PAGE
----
Lawn, Tree & Landscape Tips for Central NJ & Eastern PA
If your trees have “tents” in the branches and are losing leaves, it’s probably the Eastern tent caterpillar. Learn how to identify and control this pest.
While you can’t change the weather, you can make sure your winter landscape still catches your eye. How? By planting these shrubs and trees with striking bark and branches, winter fruit, early flowers, and attractive deciduous forms!
Often, a tree’s internal damage can’t be fully evaluated from the outside, and the behavior of a declining tree can’t be predicted. Learn to identify signs of serious damage to help prevent your trees from becoming a hazard.
We share details on the rodents and other critters that eat or tear bark off trees in winter (some also eat tree roots), which trees they prefer, and how to prevent winter tree damage from these pesky varmints.
We cover what a burl is, what it’s made out of, how it’s formed, which trees are more likely to grow burls, and what you should (and shouldn’t!) do if you find a burl in one of your trees.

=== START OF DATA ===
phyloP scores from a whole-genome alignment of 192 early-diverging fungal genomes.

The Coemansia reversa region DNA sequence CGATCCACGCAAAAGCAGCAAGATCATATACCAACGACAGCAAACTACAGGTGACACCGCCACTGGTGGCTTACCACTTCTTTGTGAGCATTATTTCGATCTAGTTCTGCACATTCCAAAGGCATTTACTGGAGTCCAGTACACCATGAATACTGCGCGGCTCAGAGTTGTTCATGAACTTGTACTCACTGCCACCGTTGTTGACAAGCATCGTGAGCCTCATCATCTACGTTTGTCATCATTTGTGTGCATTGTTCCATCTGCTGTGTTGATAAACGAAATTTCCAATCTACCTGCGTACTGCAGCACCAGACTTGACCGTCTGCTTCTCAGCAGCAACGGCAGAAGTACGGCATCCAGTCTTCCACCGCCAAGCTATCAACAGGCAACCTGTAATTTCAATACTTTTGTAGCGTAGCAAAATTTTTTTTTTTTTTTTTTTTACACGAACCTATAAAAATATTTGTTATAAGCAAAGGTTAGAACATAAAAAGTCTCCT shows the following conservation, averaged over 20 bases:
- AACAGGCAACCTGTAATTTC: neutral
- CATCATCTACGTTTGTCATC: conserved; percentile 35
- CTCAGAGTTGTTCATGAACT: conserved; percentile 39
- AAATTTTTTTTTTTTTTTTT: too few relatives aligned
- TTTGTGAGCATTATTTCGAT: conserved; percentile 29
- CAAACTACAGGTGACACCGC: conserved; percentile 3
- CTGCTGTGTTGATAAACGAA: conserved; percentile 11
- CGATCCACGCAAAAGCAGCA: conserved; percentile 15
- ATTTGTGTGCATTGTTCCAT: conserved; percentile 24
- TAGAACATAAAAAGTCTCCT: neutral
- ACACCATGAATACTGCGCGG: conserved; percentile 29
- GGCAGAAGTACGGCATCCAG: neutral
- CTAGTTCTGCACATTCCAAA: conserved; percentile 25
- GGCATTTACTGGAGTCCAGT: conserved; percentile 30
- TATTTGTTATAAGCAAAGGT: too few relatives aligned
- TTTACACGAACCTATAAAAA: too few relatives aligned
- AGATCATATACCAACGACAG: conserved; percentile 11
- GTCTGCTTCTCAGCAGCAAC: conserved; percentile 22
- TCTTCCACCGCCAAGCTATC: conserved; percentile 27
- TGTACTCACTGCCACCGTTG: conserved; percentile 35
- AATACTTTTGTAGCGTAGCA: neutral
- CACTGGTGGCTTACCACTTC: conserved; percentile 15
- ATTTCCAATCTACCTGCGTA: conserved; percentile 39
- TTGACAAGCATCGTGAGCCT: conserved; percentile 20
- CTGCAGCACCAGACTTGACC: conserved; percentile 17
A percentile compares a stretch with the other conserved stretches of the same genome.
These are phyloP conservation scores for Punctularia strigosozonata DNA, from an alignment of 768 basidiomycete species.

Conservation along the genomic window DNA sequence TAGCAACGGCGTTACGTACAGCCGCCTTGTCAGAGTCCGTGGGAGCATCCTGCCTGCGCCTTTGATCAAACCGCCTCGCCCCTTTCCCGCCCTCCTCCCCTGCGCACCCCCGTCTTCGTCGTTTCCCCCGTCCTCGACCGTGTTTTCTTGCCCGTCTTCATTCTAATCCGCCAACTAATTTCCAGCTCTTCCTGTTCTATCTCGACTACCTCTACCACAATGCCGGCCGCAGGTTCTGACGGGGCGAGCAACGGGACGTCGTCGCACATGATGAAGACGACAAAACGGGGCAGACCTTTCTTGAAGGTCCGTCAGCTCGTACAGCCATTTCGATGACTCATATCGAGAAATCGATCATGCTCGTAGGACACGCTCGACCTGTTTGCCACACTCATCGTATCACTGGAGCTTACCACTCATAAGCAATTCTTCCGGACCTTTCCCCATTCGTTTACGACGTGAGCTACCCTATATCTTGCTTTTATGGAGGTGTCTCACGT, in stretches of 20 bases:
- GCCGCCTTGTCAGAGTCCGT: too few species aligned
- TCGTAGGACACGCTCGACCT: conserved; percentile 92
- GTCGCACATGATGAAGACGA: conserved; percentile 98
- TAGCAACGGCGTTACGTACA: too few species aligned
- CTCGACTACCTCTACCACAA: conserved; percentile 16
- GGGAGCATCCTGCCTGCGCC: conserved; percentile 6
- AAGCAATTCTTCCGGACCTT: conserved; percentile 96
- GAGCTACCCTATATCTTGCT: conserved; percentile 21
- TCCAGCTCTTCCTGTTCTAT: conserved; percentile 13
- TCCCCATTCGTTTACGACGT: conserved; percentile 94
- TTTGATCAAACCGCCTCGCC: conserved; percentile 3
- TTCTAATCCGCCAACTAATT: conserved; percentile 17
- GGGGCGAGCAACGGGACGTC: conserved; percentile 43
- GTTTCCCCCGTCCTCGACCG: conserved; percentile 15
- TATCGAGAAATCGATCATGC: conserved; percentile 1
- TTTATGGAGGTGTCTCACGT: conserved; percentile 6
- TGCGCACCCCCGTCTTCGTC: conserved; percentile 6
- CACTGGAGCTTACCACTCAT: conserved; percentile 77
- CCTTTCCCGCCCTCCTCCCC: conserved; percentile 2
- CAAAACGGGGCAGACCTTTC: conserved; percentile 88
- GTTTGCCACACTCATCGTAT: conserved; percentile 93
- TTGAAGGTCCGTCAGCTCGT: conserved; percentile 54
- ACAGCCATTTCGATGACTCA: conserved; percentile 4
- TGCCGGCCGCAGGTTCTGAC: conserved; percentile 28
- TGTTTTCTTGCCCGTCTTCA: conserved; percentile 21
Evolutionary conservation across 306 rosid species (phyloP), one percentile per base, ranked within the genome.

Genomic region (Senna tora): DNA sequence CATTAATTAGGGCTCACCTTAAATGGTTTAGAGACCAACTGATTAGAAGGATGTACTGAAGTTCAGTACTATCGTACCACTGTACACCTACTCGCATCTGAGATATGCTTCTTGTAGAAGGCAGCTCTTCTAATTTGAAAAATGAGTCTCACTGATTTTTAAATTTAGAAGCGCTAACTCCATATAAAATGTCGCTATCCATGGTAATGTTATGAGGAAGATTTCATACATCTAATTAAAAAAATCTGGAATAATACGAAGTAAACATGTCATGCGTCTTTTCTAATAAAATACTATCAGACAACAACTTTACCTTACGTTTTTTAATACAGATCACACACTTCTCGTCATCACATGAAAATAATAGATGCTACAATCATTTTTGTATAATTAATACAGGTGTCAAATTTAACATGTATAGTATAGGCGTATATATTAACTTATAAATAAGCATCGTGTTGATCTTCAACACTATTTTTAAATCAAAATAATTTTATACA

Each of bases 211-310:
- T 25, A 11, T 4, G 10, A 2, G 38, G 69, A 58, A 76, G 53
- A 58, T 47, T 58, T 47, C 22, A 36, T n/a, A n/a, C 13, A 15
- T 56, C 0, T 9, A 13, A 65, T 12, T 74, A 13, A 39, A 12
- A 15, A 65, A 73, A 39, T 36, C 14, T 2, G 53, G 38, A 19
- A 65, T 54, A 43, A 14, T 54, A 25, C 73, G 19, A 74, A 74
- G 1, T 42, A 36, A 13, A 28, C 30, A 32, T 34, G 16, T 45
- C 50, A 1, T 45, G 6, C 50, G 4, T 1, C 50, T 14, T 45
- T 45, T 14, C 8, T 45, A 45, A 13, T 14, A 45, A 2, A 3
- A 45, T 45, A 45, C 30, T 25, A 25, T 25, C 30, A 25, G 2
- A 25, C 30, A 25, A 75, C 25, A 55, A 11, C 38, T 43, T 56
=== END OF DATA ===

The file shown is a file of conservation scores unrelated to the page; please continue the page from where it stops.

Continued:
What is a witches’ broom, what causes it, and what should you do if there’s one in your tree? Learn about these abnormal clusters of twigs and if they’re harmful for your tree’s health.
Although there are many choices, there are some shrubs and trees that work better than others as a hedge, windbreak or privacy screen. Here are our top recommendations for homeowners in central New Jersey and eastern Pennsylvania.
Spotted lanternfly is a destructive, invasive pest that has recently spread from Pennsylvania into New Jersey where it’s damaging crops, trees, fruit, herbs and more. Learn how to identify and report it, your treatment options and why removing Tree of Heaven is a good idea.
This fall, have you noticed evergreen needles (from trees like pine, spruce, fir, yew or arborvitae) turning yellow and/or falling to the ground? What does it mean? Why is it happening? Should you be concerned? Find the answers in this Q&A.
Thatch is one of those turfgrass issues where a little is good for the lawn, but too much causes problems. A thin layer of thatch actually helps reduce wear and tear and can increase the life of your lawn. But when thatch is allowed to build up to more than ½-inch thick, it provides a…
Healthy soil is necessary to grow healthy plants. It really is that simple. And applying a soil conditioner, such as compost tea, can make it much easier to build soil health.
Few things turn an outdoor gathering from memorable to miserable faster than pesky – and disease-carrying – mosquitoes. Learn the things you can do to minimize the risk of mosquito bites, and how we can help.